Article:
For years, I’ve been thinking about a form of theatre we explored while at uni, but I couldn’t remember the name of it. Every time I tried to find it, I’d fail. Finally, I have found some amazing videos of the company that we must have been told about, PunchDrunk, working with MIT Media Lab to create a digital/real crossover version of their “Macbeth” inspired immersive theatre production, “Sleep No More.”
Some of the tech they’ve come up with is amazing! So, SO clever. Make sure you watch BOTH videos, as they contain very different content, and explain both about immersive theatre as well as their transmedia integration techniques.
Immersive theatre, as a concept, fascinated me from the moment I heard about it. I started thinking of it in terms of games, where most often you get a set of scripted events that are triggered when you get to a certain point in the game. It can be as heavy-handed as a separate cutscene, or better integrated into the game itself. I thought about games where it feels like the world exists without you, because the scripted events happen so seamlessly that they appear unrelated, and its up to you to actually make meaning. It made me really want to somehow design a game that works like one of these immersive theatre pieces, and use as much of the technique and theories developed through plays to build a new type of gameplay experience. So far, it looks like our world design project might end up snowballing into my opportunity to explore these ideas!
I’ve been spending time every Tuesday or so with fellow “narrative-driven” game designer Anthony of Handwritten Games, mostly discussing views on games, game development, and writing, as well as workshopping our individual projects. But last week, I suggested we do an activity together. Turns out, this has ended up being a project which we’re both pretty pumped about. Granted, it’s becoming pretty ambitious if it gets to the point of actually being a game, but at the least, we’re designing what we think is a pretty cool world. Stay tuned for updates!
(Image is my own, taken in Slovakia on June 16 2005)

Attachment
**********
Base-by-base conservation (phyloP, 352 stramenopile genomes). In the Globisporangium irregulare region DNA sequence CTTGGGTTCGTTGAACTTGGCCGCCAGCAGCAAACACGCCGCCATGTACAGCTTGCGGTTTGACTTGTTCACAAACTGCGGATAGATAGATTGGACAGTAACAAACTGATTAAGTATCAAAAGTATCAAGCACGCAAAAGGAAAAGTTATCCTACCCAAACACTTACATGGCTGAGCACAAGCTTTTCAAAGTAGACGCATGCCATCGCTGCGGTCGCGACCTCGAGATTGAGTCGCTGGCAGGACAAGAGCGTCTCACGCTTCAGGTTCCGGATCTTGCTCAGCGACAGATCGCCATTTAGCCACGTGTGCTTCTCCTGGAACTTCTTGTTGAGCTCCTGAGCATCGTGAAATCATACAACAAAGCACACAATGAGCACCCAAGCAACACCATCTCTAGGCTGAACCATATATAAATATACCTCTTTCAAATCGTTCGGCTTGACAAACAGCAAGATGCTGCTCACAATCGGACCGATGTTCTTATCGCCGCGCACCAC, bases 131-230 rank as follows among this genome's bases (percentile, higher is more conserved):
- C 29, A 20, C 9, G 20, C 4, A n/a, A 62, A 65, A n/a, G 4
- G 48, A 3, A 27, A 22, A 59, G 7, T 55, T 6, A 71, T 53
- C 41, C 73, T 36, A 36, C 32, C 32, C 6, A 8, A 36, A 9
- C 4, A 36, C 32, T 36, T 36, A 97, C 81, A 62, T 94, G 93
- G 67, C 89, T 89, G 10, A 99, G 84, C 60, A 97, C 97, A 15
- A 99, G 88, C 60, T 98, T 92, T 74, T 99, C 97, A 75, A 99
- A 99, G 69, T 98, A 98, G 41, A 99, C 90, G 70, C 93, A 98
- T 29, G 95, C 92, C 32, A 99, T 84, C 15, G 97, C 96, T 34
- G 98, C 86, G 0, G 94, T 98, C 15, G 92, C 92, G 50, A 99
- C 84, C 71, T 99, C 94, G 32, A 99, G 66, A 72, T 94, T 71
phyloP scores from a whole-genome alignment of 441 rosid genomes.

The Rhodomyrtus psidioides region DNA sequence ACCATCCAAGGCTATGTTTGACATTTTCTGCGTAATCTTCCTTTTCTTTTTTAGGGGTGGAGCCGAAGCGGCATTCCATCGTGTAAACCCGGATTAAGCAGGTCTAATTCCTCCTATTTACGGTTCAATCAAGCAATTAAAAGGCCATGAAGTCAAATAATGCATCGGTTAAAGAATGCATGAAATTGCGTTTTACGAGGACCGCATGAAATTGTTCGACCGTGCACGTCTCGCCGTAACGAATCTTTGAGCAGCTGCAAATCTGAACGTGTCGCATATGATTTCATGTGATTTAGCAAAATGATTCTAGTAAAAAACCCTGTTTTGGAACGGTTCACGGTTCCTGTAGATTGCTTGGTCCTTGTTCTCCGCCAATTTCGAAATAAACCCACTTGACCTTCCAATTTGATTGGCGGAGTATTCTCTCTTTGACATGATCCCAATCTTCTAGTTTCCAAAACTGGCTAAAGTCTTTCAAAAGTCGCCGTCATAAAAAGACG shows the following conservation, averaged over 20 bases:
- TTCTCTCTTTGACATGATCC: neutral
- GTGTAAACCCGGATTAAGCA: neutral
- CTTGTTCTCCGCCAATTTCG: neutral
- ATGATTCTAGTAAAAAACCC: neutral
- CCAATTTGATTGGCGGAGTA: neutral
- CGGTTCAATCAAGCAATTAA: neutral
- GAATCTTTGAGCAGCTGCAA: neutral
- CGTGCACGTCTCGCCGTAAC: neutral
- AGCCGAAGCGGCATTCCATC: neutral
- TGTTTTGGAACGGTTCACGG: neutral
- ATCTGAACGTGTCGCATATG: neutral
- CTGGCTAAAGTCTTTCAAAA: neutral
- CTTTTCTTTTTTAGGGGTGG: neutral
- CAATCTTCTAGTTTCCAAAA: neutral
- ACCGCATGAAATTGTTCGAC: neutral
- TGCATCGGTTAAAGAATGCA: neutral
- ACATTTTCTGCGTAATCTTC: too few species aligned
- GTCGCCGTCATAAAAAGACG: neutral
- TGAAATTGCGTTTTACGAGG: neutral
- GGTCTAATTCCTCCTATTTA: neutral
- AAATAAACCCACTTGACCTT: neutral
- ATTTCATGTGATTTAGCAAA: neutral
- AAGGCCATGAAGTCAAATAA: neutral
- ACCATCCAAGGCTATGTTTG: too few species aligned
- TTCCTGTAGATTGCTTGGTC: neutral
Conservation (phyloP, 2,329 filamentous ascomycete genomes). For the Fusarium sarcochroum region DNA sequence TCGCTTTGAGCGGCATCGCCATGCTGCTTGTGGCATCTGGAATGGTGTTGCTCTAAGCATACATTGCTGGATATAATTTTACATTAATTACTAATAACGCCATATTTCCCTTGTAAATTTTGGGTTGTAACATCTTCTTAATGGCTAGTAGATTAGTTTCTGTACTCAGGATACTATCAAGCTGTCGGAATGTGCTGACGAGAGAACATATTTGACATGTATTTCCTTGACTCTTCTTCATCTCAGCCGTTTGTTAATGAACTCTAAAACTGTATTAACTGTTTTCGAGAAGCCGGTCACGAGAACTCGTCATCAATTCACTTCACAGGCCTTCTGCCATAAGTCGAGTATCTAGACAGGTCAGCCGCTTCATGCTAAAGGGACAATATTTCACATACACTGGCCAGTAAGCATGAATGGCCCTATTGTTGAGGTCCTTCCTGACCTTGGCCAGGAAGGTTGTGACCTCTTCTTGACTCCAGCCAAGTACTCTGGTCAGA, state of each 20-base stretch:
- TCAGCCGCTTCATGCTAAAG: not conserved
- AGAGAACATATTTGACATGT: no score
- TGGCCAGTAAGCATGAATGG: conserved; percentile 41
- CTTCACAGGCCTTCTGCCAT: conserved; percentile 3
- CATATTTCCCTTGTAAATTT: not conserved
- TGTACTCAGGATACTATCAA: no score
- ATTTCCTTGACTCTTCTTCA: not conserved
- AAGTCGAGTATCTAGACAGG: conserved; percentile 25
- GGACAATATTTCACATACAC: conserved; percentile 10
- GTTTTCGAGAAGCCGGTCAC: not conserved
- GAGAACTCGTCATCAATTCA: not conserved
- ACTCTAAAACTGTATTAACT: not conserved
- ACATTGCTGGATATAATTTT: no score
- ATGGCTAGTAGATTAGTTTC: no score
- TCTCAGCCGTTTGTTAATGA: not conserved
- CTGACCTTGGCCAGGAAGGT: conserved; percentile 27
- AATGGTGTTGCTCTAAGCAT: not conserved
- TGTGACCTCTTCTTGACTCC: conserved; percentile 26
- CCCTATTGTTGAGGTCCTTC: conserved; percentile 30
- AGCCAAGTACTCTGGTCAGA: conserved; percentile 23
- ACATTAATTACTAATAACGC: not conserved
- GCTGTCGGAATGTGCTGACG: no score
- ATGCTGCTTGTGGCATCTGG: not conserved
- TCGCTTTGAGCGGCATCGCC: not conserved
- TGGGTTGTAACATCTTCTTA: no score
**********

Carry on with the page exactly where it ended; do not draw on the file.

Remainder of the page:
I had a bit of an “Aha! Moment,” and this is probably obvious to a lot of people, but I’m going to write about it anyway, because its quite important to me and my growth as a designer.
I’ve been thinking a lot recently about what makes the games, films and stories I’ve liked so memorable. For me (and I’m not saying this is the same for everyone), its usually the world, the characters. I don’t necessarily want to escape to there, but I enjoy visiting and spending time there. I used to re-read “The Great Gatsby” and stop before the end, because I didn’t want that world in its present form to die. I love Tragedy (if you haven’t guessed by now), but I love being in that world more.
Then, I started thinking about what elements of games, in particular, made those worlds and characters memorable, rather than just being a setting for which some story/set of game mechanics takes place. And it is almost always those little moments of surprise and delight when you figure something out naturally, where you have a little success. It might not even be anything to do with the gameplay, but its a moment when it feels like that world both exists without you, and yet entirely for you.
In “Seductive Interaction Design,” Stephen Anderson describes how the use of Easter Eggs can delight and emotionally bond the user. Well, I usually think of Easter Eggs as being something that breaks your immersion with a joke or side-reference, but I think I’ve been wrong about this, and that they work exactly the same way in games, bonding the user to the world and the characters.